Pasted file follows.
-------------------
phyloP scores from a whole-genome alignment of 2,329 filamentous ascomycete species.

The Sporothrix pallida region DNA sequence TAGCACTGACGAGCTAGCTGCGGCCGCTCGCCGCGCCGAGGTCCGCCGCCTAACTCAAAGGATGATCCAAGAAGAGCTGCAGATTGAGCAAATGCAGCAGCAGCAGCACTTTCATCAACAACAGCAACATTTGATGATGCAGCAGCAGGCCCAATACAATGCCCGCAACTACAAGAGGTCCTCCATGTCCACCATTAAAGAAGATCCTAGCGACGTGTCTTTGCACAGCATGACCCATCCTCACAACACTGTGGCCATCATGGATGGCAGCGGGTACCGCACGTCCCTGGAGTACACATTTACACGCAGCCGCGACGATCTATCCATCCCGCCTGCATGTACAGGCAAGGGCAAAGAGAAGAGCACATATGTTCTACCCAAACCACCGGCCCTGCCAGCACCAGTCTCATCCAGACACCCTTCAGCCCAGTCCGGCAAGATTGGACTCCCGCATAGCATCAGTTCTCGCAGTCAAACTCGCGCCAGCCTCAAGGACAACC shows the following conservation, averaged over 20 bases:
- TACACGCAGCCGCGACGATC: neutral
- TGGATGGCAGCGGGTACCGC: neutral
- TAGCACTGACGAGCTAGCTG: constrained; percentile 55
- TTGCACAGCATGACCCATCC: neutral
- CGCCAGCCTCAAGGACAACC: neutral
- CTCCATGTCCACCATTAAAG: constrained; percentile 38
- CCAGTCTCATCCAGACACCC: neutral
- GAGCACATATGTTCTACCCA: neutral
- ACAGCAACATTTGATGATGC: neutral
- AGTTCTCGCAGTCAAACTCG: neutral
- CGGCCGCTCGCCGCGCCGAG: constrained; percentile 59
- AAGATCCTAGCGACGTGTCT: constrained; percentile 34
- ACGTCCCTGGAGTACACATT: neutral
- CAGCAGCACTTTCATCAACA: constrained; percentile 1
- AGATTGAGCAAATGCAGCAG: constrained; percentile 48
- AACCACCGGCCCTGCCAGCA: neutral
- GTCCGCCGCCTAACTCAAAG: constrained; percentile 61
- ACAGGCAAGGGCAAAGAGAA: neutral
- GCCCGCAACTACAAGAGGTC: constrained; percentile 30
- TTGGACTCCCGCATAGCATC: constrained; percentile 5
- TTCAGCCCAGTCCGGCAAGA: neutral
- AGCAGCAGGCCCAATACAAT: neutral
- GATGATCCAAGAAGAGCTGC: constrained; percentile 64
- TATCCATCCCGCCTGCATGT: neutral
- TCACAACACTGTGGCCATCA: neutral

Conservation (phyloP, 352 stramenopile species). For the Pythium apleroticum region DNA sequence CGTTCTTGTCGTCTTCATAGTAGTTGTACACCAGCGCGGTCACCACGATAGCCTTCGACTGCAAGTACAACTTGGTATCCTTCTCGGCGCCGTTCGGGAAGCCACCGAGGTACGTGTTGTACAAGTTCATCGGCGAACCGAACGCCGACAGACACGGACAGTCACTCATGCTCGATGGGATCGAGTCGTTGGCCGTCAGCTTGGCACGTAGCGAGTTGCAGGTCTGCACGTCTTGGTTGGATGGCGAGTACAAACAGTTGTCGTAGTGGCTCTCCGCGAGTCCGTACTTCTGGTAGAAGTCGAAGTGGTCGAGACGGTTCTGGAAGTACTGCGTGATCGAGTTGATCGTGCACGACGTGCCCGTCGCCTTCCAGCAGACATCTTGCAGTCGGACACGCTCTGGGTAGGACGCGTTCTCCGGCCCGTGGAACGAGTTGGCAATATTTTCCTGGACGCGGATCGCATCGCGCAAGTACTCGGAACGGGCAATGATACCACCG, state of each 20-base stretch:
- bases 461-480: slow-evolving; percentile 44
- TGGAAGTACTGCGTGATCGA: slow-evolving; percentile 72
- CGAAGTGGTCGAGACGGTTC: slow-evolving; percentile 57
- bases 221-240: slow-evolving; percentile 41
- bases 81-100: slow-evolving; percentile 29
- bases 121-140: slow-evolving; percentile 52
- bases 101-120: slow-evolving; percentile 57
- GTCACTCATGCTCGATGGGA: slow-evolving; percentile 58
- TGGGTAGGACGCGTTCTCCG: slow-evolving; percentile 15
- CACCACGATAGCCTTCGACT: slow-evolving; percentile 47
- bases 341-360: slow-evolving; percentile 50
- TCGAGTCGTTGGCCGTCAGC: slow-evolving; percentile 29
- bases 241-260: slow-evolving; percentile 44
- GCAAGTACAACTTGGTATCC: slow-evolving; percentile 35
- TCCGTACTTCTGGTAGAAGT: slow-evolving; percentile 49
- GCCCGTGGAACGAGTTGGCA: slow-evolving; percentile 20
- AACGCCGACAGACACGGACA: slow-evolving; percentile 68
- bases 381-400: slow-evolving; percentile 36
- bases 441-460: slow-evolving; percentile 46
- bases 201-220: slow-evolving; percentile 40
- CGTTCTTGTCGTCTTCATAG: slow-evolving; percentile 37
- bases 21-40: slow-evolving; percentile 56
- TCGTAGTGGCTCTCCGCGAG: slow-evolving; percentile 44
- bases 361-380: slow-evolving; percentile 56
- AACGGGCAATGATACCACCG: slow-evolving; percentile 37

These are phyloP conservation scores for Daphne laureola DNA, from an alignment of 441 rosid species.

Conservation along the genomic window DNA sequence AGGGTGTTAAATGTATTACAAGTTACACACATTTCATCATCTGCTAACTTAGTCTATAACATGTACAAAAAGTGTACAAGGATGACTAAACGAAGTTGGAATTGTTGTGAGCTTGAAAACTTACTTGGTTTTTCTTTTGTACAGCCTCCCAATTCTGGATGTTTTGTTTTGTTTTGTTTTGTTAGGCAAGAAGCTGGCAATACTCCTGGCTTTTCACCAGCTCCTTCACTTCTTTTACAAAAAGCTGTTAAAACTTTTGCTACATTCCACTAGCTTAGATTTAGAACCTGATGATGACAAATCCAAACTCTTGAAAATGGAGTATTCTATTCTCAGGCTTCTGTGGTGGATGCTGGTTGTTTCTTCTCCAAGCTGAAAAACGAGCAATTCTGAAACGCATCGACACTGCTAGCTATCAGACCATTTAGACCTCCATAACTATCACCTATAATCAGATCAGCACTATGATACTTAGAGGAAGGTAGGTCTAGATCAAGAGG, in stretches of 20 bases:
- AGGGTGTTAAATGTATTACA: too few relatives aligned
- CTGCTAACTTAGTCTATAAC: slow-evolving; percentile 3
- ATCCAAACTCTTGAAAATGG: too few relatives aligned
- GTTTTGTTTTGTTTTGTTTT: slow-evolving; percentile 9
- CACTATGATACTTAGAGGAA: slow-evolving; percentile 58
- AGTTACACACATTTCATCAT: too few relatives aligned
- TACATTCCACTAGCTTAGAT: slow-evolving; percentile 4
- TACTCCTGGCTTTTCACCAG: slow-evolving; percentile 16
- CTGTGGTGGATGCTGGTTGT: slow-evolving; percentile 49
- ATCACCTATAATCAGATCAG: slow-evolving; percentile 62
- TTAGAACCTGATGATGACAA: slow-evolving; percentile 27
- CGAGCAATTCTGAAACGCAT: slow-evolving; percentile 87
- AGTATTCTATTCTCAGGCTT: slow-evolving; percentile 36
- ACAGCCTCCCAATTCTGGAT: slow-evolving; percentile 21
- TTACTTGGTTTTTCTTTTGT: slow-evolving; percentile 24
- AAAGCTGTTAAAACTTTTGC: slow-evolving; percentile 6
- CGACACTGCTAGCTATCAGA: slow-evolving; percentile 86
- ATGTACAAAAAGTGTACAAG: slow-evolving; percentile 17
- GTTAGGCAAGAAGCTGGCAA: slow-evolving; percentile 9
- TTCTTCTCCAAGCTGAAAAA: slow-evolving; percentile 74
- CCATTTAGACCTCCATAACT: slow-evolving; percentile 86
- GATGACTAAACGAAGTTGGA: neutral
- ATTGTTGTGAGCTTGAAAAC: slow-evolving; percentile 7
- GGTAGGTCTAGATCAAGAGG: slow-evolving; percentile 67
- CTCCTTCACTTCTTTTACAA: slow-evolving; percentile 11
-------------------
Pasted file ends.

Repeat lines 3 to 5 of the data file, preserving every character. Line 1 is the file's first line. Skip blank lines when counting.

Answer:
- TACACGCAGCCGCGACGATC: neutral
- TGGATGGCAGCGGGTACCGC: neutral
- TAGCACTGACGAGCTAGCTG: constrained; percentile 55